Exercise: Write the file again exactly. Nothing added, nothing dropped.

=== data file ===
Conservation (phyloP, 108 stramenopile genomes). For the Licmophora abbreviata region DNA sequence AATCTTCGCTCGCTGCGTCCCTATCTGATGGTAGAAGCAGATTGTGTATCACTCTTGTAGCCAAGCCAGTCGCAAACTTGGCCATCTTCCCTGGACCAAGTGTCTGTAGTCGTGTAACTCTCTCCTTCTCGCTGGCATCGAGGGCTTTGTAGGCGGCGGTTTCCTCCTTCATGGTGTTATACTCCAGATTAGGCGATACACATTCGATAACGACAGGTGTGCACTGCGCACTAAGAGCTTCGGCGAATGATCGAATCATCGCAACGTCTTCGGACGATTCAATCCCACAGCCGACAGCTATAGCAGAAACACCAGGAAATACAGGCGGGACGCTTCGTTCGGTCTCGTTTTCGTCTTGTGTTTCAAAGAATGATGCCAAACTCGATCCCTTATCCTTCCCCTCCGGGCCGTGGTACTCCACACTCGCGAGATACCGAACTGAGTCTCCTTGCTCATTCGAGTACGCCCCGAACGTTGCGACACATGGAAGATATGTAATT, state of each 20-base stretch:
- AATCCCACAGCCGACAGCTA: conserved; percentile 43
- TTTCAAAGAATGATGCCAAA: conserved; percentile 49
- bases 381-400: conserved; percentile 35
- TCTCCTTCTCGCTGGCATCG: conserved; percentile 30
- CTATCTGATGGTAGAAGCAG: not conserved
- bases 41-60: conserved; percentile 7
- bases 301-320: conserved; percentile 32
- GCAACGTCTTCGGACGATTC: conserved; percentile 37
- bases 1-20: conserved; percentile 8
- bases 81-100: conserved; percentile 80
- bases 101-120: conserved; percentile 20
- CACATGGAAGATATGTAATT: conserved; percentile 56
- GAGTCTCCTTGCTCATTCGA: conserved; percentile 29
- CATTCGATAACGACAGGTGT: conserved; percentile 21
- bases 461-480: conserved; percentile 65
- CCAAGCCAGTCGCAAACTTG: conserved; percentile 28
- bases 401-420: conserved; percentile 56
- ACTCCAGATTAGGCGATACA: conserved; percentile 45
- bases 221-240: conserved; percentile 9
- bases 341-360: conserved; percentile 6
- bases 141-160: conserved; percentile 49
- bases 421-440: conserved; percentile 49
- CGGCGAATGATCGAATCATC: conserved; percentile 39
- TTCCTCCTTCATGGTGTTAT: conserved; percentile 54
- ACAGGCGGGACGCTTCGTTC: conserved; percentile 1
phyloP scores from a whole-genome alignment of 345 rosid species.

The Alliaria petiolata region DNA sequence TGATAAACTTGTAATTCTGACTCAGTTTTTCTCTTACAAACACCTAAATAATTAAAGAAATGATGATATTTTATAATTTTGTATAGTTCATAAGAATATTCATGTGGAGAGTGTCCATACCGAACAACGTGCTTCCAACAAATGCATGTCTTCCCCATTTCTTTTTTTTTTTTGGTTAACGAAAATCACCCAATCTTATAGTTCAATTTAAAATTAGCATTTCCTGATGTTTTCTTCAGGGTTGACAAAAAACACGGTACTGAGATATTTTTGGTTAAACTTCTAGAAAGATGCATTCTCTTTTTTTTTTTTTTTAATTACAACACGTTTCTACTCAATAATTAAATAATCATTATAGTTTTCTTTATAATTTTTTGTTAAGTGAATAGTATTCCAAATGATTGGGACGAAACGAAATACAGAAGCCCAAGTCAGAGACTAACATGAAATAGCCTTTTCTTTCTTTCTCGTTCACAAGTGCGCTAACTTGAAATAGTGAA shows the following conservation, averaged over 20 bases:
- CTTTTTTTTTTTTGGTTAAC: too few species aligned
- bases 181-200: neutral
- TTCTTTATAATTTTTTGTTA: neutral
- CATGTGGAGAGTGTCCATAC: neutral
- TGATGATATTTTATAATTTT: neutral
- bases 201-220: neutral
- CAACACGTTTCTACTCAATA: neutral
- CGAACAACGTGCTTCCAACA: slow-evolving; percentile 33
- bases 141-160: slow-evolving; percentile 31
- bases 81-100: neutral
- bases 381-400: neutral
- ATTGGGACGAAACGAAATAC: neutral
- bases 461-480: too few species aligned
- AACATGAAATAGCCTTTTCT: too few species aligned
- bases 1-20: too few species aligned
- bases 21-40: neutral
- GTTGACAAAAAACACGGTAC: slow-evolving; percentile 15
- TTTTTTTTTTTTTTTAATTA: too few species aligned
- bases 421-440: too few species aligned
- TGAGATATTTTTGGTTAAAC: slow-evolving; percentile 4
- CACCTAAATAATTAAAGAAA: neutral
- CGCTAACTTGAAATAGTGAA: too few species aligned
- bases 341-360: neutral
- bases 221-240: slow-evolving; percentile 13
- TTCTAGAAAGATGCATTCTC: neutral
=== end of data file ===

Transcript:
Conservation (phyloP, 108 stramenopile genomes). For the Licmophora abbreviata region DNA sequence AATCTTCGCTCGCTGCGTCCCTATCTGATGGTAGAAGCAGATTGTGTATCACTCTTGTAGCCAAGCCAGTCGCAAACTTGGCCATCTTCCCTGGACCAAGTGTCTGTAGTCGTGTAACTCTCTCCTTCTCGCTGGCATCGAGGGCTTTGTAGGCGGCGGTTTCCTCCTTCATGGTGTTATACTCCAGATTAGGCGATACACATTCGATAACGACAGGTGTGCACTGCGCACTAAGAGCTTCGGCGAATGATCGAATCATCGCAACGTCTTCGGACGATTCAATCCCACAGCCGACAGCTATAGCAGAAACACCAGGAAATACAGGCGGGACGCTTCGTTCGGTCTCGTTTTCGTCTTGTGTTTCAAAGAATGATGCCAAACTCGATCCCTTATCCTTCCCCTCCGGGCCGTGGTACTCCACACTCGCGAGATACCGAACTGAGTCTCCTTGCTCATTCGAGTACGCCCCGAACGTTGCGACACATGGAAGATATGTAATT, state of each 20-base stretch:
- AATCCCACAGCCGACAGCTA: conserved; percentile 43
- TTTCAAAGAATGATGCCAAA: conserved; percentile 49
- bases 381-400: conserved; percentile 35
- TCTCCTTCTCGCTGGCATCG: conserved; percentile 30
- CTATCTGATGGTAGAAGCAG: not conserved
- bases 41-60: conserved; percentile 7
- bases 301-320: conserved; percentile 32
- GCAACGTCTTCGGACGATTC: conserved; percentile 37
- bases 1-20: conserved; percentile 8
- bases 81-100: conserved; percentile 80
- bases 101-120: conserved; percentile 20
- CACATGGAAGATATGTAATT: conserved; percentile 56
- GAGTCTCCTTGCTCATTCGA: conserved; percentile 29
- CATTCGATAACGACAGGTGT: conserved; percentile 21
- bases 461-480: conserved; percentile 65
- CCAAGCCAGTCGCAAACTTG: conserved; percentile 28
- bases 401-420: conserved; percentile 56
- ACTCCAGATTAGGCGATACA: conserved; percentile 45
- bases 221-240: conserved; percentile 9
- bases 341-360: conserved; percentile 6
- bases 141-160: conserved; percentile 49
- bases 421-440: conserved; percentile 49
- CGGCGAATGATCGAATCATC: conserved; percentile 39
- TTCCTCCTTCATGGTGTTAT: conserved; percentile 54
- ACAGGCGGGACGCTTCGTTC: conserved; percentile 1
phyloP scores from a whole-genome alignment of 345 rosid species.

The Alliaria petiolata region DNA sequence TGATAAACTTGTAATTCTGACTCAGTTTTTCTCTTACAAACACCTAAATAATTAAAGAAATGATGATATTTTATAATTTTGTATAGTTCATAAGAATATTCATGTGGAGAGTGTCCATACCGAACAACGTGCTTCCAACAAATGCATGTCTTCCCCATTTCTTTTTTTTTTTTGGTTAACGAAAATCACCCAATCTTATAGTTCAATTTAAAATTAGCATTTCCTGATGTTTTCTTCAGGGTTGACAAAAAACACGGTACTGAGATATTTTTGGTTAAACTTCTAGAAAGATGCATTCTCTTTTTTTTTTTTTTTAATTACAACACGTTTCTACTCAATAATTAAATAATCATTATAGTTTTCTTTATAATTTTTTGTTAAGTGAATAGTATTCCAAATGATTGGGACGAAACGAAATACAGAAGCCCAAGTCAGAGACTAACATGAAATAGCCTTTTCTTTCTTTCTCGTTCACAAGTGCGCTAACTTGAAATAGTGAA shows the following conservation, averaged over 20 bases:
- CTTTTTTTTTTTTGGTTAAC: too few species aligned
- bases 181-200: neutral
- TTCTTTATAATTTTTTGTTA: neutral
- CATGTGGAGAGTGTCCATAC: neutral
- TGATGATATTTTATAATTTT: neutral
- bases 201-220: neutral
- CAACACGTTTCTACTCAATA: neutral
- CGAACAACGTGCTTCCAACA: slow-evolving; percentile 33
- bases 141-160: slow-evolving; percentile 31
- bases 81-100: neutral
- bases 381-400: neutral
- ATTGGGACGAAACGAAATAC: neutral
- bases 461-480: too few species aligned
- AACATGAAATAGCCTTTTCT: too few species aligned
- bases 1-20: too few species aligned
- bases 21-40: neutral
- GTTGACAAAAAACACGGTAC: slow-evolving; percentile 15
- TTTTTTTTTTTTTTTAATTA: too few species aligned
- bases 421-440: too few species aligned
- TGAGATATTTTTGGTTAAAC: slow-evolving; percentile 4
- CACCTAAATAATTAAAGAAA: neutral
- CGCTAACTTGAAATAGTGAA: too few species aligned
- bases 341-360: neutral
- bases 221-240: slow-evolving; percentile 13
- TTCTAGAAAGATGCATTCTC: neutral